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Myrigalone A inhibits Lepidium sativum seed germination by interference with gibberellin metabolism and apoplastic superoxide production required for embryo extension growth and endosperm rupture

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Oracz, K., Voegele, A., Tarkowská, D., Jacquemoud, D., Turecková, V., Urbanová, D., et al. (2012). Myrigalone A inhibits Lepidium sativum seed germination by interference with gibberellin metabolism and apoplastic superoxide production required for embryo extension growth and endosperm rupture. Plant Cell Physiology, 53(1), 81-95. doi:10.1093/pcp/pcr124.


Cite as: http://hdl.handle.net/11858/00-001M-0000-0010-768C-8
Abstract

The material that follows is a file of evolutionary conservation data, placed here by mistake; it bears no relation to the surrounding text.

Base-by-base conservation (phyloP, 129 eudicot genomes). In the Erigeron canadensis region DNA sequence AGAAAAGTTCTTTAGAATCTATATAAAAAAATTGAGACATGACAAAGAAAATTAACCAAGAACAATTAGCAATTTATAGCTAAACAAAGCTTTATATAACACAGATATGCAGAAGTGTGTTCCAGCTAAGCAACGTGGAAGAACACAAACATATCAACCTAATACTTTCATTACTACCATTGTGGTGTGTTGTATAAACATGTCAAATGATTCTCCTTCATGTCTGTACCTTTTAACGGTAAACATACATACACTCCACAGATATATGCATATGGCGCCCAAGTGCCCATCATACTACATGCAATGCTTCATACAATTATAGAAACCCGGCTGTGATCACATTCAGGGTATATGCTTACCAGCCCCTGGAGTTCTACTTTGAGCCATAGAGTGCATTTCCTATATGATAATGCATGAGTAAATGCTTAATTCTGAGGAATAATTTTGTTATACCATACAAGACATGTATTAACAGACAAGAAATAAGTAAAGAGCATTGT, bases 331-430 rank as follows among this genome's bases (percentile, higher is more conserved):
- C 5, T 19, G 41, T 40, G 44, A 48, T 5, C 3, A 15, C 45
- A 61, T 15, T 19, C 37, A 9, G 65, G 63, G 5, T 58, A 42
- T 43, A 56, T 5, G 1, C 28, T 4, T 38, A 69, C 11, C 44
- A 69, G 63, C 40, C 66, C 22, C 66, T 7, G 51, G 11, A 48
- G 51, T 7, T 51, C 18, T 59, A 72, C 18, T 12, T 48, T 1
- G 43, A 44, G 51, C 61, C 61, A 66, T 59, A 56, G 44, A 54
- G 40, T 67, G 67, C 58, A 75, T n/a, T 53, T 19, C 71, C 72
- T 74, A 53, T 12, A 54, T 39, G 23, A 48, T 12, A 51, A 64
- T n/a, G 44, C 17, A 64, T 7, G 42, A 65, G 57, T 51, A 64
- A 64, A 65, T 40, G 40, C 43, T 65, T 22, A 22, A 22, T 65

Myrica gale L. (sweet gale) fruit leachate contains myrigalone A (MyA), a rare C-methylated dihydrochalcone and putative allelochemical, which is known to be a phytotoxin impeding seedling growth. We found that MyA inhibited Lepidium sativum L. seed germination in a dose-dependent manner. MyA did not affect testa rupture, but inhibited endosperm rupture and the transition to subsequent seedling growth. MyA inhibited micropylar endosperm cap (CAP) weakening and the increase in the growth potential of the radical/hypocotyl region (RAD) of the embryo, both being key processes required for endosperm rupture. We compared the contents of abscisic acid (ABA) and gibberellins in the tissues and found that the major bioactive forms of gibberellin in L. sativum seed tissues were GA4 and GA6, while GA8 and GA13 were abundant inactive metabolites. MyA did not appreciably affect the ABA contents, but severely interfered with gibberellin metabolism and signaling by inhibiting important steps catalyzed by GA3 oxidase, as well as by interfering with the GID1-type gibberellin signaling pathway. The hormonally and developmentally regulated formation of apoplastic superoxide radicals is important for embryo growth. Specific zones within the RAD were associated with accumulation of apoplastic superoxide radicals and endoreduplication indicative of embryo cell extension. MyA negatively affected both of these processes and acted as a scavenger of apoplastic reactive oxygen species. We propose that MyA is an allelochemical with a novel mode of action on seed germination.